Property forms do not provide warranty coverage and can be ambiguous with exclusions or limitations so losses are subject to underwriter’s acceptance or are left for attorneys to litigate. There are too many gray areas that leave projects exposed and put lenders and investors at risk. Here are some of the major differences between property policy coverage and warranty policy coverage. Property forms provide coverage for the peril of mechanical and electrical breakdown if the failure is sudden and accidental and subject to exclusions and limitations. Coverage is excluded under a property policy for the following:
• Defects or faults in material, workmanship, or design: As an example, blades are cracking due to faulty materials or bolts are not fastened properly during construction and nacelle falls off tower.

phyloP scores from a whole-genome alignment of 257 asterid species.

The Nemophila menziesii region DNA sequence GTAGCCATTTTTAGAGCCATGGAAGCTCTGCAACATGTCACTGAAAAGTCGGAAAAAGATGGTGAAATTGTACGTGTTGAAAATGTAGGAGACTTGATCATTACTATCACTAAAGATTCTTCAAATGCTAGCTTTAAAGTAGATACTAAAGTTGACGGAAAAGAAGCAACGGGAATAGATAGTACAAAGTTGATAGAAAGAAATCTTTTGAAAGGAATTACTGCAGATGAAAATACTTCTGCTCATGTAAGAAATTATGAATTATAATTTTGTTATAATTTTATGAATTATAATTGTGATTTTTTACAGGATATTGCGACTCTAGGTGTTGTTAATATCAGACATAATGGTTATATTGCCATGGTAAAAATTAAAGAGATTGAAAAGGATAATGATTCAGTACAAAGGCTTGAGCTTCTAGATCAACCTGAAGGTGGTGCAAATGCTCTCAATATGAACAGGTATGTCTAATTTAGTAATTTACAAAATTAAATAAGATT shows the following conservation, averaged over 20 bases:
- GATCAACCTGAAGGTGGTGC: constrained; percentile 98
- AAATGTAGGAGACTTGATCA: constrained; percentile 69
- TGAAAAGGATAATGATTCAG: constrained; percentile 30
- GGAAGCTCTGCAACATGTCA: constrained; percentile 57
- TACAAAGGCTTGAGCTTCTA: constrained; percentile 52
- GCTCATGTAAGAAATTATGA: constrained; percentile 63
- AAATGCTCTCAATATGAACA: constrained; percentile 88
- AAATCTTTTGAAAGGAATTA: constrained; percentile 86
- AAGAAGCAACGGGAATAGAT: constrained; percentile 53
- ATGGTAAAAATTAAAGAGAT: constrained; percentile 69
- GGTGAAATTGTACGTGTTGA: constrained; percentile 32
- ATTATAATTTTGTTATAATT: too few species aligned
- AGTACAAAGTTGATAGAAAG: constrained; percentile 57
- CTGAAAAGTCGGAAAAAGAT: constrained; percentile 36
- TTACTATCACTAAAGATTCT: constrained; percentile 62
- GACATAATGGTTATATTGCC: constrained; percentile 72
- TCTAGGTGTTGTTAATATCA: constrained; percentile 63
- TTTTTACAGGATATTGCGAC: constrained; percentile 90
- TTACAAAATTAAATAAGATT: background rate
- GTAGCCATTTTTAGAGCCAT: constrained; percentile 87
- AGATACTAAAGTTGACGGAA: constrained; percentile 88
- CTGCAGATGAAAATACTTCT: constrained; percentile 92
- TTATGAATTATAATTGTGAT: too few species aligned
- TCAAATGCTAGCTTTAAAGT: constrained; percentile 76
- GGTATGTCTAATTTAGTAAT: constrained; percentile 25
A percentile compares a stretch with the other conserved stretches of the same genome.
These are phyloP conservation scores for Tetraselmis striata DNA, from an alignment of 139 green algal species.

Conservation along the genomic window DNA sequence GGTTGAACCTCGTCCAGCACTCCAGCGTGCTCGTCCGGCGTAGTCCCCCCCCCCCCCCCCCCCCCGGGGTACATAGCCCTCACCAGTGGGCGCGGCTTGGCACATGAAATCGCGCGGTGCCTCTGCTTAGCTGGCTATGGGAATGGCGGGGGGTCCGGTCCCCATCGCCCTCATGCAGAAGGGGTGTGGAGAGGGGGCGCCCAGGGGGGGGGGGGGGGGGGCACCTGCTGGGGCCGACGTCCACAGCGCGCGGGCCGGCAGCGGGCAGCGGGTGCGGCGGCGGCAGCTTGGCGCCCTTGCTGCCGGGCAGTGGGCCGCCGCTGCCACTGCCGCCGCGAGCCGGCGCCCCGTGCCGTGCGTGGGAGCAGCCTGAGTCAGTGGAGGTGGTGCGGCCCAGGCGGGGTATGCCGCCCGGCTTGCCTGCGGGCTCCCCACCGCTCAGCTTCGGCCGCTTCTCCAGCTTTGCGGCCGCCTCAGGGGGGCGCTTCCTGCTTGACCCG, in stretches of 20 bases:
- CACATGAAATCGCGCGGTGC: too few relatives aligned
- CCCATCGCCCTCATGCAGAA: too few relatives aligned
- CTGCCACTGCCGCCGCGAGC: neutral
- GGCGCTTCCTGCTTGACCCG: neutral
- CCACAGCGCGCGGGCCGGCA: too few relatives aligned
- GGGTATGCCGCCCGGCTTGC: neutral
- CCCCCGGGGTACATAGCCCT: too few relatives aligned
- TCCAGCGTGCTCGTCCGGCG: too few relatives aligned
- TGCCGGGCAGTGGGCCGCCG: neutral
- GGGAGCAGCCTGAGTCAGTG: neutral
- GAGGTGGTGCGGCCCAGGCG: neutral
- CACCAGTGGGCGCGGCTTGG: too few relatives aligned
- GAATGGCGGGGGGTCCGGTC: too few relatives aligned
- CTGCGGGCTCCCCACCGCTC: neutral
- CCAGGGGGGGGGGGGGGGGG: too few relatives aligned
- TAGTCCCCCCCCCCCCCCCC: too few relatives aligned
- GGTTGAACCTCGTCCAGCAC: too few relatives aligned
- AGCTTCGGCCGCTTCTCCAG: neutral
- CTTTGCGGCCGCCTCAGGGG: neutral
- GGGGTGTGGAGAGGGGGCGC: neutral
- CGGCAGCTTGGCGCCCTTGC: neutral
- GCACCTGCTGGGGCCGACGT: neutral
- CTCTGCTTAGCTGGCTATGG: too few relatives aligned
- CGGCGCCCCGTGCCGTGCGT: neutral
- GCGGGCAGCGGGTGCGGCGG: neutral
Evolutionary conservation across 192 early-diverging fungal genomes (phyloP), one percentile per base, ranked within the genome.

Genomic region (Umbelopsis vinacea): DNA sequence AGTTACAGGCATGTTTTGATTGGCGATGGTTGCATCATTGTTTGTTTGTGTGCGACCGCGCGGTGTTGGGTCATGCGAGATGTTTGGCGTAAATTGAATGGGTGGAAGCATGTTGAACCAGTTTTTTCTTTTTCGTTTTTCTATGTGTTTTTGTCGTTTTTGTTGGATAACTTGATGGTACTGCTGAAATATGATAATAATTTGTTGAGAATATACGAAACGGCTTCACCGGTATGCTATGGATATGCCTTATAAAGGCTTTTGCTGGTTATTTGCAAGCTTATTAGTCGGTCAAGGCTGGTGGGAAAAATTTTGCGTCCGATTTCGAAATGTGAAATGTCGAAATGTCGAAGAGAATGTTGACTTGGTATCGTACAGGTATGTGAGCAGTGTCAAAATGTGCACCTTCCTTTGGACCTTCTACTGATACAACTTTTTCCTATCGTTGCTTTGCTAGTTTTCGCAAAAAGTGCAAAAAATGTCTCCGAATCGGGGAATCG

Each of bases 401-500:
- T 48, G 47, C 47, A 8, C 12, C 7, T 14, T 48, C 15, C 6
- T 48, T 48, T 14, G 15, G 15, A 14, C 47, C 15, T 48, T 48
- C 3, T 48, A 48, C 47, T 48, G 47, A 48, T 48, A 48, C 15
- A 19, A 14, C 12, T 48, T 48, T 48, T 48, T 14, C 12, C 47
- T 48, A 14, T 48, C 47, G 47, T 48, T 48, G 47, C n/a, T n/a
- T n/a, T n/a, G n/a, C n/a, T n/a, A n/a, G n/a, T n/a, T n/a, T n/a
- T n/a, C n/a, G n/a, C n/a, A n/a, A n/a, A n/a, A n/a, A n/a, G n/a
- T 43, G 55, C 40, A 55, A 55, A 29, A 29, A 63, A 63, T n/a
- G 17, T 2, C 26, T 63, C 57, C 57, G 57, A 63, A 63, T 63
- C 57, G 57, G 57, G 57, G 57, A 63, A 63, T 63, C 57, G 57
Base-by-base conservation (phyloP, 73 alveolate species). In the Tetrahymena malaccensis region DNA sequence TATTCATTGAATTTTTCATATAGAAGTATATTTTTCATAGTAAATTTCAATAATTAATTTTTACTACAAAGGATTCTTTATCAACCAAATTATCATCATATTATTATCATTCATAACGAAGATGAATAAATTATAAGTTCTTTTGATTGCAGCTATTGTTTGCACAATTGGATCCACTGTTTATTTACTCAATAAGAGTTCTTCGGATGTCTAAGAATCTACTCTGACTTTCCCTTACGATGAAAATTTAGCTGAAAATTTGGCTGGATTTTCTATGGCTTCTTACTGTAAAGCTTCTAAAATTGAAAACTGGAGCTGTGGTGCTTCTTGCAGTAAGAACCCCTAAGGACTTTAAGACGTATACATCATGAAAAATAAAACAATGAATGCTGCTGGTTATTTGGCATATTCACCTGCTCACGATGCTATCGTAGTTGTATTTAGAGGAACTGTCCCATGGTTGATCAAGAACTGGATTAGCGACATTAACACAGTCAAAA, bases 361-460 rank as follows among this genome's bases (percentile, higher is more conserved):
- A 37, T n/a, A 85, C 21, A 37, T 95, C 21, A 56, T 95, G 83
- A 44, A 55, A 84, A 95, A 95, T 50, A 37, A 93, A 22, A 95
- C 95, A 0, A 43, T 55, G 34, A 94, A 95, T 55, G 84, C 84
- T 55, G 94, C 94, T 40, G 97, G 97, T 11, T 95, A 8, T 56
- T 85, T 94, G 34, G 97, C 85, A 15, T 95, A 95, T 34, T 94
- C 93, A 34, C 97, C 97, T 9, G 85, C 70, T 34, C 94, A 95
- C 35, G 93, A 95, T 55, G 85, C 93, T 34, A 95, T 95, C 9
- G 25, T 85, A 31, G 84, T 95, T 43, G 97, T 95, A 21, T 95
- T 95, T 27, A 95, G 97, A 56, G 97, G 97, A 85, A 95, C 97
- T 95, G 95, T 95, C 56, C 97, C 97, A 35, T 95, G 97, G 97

• Wear and tear: Cable brackets are failing due to a repetitive movement over a long period of time and the cables are splitting and arcing.
• Gradual deterioration: Bearings are grinding over a long period of time, which causes your gearboxes to fail.
• Inherent vice: There are hidden defects in the equipment or materials that cause deterioration and/or damage.
• Latent defects: There are hidden defects in material and/or workmanship not discoverable through general inspection.
• Serial losses have limited coverage under a property policy: Development of a defect in equipment indemnity would be: first item 100 percent; second item 75 percent; third item 50 percent; fourth item 25 percent; subsequent 0 percent.
Warranties have a positive impact on insurance premiums as they indemnify the equipment system owner in the event a product defect that leads to losses. They do not take the place of a warranty policy, however, and should not be counted on to do so.